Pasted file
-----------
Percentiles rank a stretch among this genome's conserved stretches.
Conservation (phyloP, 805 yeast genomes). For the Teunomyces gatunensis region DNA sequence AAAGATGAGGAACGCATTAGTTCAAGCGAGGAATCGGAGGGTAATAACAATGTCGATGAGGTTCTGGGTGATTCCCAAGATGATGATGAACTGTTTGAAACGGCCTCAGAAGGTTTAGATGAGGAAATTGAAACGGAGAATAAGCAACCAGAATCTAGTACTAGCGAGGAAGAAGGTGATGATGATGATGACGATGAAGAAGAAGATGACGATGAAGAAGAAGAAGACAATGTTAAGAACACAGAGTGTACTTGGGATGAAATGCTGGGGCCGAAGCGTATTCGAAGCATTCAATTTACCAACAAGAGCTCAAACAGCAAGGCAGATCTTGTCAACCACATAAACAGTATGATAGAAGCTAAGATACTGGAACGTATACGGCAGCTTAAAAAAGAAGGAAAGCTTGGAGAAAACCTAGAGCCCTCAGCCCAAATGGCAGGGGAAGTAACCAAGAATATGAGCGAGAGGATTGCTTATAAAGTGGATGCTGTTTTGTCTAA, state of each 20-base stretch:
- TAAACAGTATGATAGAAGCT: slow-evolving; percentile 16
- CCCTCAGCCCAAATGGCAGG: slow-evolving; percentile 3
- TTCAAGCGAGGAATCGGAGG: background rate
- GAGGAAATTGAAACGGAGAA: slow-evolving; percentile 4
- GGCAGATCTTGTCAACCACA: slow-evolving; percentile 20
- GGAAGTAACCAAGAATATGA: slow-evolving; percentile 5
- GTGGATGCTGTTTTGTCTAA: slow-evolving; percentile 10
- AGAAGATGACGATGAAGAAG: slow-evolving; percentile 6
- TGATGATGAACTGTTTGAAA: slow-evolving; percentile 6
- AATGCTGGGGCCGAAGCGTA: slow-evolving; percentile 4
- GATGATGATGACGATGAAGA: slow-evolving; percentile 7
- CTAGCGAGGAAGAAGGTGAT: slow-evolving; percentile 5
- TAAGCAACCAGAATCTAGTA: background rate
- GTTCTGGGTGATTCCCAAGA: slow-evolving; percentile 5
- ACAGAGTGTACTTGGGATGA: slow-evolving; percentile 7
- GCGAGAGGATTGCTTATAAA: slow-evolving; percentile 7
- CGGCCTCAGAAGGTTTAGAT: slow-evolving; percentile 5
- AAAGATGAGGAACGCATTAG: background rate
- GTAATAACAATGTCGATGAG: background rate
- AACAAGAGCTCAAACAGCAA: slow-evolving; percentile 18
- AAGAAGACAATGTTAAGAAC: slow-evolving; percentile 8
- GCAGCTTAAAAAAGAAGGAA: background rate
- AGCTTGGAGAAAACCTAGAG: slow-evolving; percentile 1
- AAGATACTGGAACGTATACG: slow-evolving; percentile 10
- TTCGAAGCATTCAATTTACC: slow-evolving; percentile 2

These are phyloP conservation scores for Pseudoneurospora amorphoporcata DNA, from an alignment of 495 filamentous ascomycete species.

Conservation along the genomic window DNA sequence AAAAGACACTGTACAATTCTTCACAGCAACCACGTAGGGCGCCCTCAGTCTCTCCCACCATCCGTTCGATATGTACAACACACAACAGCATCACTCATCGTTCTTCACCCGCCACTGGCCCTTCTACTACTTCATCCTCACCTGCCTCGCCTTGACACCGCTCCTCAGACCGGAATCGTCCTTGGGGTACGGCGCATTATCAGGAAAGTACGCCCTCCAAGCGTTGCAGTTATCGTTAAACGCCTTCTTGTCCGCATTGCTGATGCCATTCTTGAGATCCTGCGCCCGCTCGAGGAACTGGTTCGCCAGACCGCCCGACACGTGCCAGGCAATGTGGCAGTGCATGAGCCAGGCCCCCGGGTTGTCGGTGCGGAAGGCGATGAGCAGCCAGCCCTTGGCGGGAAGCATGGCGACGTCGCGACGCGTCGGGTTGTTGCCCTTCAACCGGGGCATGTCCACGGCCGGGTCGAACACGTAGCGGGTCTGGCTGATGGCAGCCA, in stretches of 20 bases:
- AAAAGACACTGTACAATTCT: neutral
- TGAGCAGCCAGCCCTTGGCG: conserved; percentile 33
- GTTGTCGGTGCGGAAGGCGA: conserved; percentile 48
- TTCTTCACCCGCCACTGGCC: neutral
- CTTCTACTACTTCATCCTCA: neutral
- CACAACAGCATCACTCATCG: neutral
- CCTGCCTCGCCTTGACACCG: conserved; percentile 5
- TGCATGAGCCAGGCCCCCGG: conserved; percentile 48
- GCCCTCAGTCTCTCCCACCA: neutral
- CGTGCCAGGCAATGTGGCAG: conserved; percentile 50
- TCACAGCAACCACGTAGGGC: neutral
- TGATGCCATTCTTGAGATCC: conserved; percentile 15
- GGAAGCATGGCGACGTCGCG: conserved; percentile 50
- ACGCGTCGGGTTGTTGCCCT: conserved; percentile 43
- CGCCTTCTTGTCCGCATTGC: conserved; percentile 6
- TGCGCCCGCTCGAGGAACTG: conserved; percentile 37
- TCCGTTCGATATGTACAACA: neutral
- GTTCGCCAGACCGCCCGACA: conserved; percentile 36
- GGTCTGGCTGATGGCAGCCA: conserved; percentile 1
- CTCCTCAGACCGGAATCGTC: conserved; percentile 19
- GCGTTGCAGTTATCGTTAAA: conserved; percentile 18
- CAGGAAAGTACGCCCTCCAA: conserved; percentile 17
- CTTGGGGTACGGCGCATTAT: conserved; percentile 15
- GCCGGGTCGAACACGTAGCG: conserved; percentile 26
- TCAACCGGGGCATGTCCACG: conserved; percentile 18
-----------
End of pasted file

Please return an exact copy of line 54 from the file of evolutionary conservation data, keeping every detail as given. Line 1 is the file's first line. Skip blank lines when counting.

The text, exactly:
- TCAACCGGGGCATGTCCACG: conserved; percentile 18